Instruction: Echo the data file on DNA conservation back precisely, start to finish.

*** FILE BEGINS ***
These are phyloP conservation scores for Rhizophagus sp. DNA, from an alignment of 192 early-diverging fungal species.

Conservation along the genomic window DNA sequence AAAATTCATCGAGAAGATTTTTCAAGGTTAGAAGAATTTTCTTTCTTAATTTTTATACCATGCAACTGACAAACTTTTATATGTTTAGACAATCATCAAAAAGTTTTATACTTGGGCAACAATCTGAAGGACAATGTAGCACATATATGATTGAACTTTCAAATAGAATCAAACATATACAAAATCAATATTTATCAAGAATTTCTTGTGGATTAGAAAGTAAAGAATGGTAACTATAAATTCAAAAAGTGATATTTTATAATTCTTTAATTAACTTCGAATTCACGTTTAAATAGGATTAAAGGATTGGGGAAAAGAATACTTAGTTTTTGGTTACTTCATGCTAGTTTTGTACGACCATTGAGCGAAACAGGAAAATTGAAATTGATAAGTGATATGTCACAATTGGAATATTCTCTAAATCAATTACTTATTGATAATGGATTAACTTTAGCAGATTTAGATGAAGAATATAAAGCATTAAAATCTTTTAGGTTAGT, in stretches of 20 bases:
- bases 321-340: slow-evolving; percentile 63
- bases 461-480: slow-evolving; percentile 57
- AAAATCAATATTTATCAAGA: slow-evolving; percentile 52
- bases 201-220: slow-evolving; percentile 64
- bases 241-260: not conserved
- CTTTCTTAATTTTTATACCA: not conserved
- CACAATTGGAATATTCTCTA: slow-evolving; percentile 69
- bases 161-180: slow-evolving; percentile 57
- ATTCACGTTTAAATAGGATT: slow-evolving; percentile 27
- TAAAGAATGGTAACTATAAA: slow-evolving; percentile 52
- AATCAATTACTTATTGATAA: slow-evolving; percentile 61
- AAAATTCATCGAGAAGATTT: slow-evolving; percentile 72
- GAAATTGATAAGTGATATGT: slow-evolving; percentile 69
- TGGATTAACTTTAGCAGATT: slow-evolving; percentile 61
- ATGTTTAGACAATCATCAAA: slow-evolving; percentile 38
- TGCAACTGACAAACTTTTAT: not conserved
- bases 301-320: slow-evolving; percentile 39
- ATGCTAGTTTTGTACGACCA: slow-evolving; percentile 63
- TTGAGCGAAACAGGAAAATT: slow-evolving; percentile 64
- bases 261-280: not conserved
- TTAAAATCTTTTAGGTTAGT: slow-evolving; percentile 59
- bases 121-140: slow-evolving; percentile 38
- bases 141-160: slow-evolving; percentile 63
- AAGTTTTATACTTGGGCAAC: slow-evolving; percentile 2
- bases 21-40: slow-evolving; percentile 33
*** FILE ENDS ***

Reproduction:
These are phyloP conservation scores for Rhizophagus sp. DNA, from an alignment of 192 early-diverging fungal species.

Conservation along the genomic window DNA sequence AAAATTCATCGAGAAGATTTTTCAAGGTTAGAAGAATTTTCTTTCTTAATTTTTATACCATGCAACTGACAAACTTTTATATGTTTAGACAATCATCAAAAAGTTTTATACTTGGGCAACAATCTGAAGGACAATGTAGCACATATATGATTGAACTTTCAAATAGAATCAAACATATACAAAATCAATATTTATCAAGAATTTCTTGTGGATTAGAAAGTAAAGAATGGTAACTATAAATTCAAAAAGTGATATTTTATAATTCTTTAATTAACTTCGAATTCACGTTTAAATAGGATTAAAGGATTGGGGAAAAGAATACTTAGTTTTTGGTTACTTCATGCTAGTTTTGTACGACCATTGAGCGAAACAGGAAAATTGAAATTGATAAGTGATATGTCACAATTGGAATATTCTCTAAATCAATTACTTATTGATAATGGATTAACTTTAGCAGATTTAGATGAAGAATATAAAGCATTAAAATCTTTTAGGTTAGT, in stretches of 20 bases:
- bases 321-340: slow-evolving; percentile 63
- bases 461-480: slow-evolving; percentile 57
- AAAATCAATATTTATCAAGA: slow-evolving; percentile 52
- bases 201-220: slow-evolving; percentile 64
- bases 241-260: not conserved
- CTTTCTTAATTTTTATACCA: not conserved
- CACAATTGGAATATTCTCTA: slow-evolving; percentile 69
- bases 161-180: slow-evolving; percentile 57
- ATTCACGTTTAAATAGGATT: slow-evolving; percentile 27
- TAAAGAATGGTAACTATAAA: slow-evolving; percentile 52
- AATCAATTACTTATTGATAA: slow-evolving; percentile 61
- AAAATTCATCGAGAAGATTT: slow-evolving; percentile 72
- GAAATTGATAAGTGATATGT: slow-evolving; percentile 69
- TGGATTAACTTTAGCAGATT: slow-evolving; percentile 61
- ATGTTTAGACAATCATCAAA: slow-evolving; percentile 38
- TGCAACTGACAAACTTTTAT: not conserved
- bases 301-320: slow-evolving; percentile 39
- ATGCTAGTTTTGTACGACCA: slow-evolving; percentile 63
- TTGAGCGAAACAGGAAAATT: slow-evolving; percentile 64
- bases 261-280: not conserved
- TTAAAATCTTTTAGGTTAGT: slow-evolving; percentile 59
- bases 121-140: slow-evolving; percentile 38
- bases 141-160: slow-evolving; percentile 63
- AAGTTTTATACTTGGGCAAC: slow-evolving; percentile 2
- bases 21-40: slow-evolving; percentile 33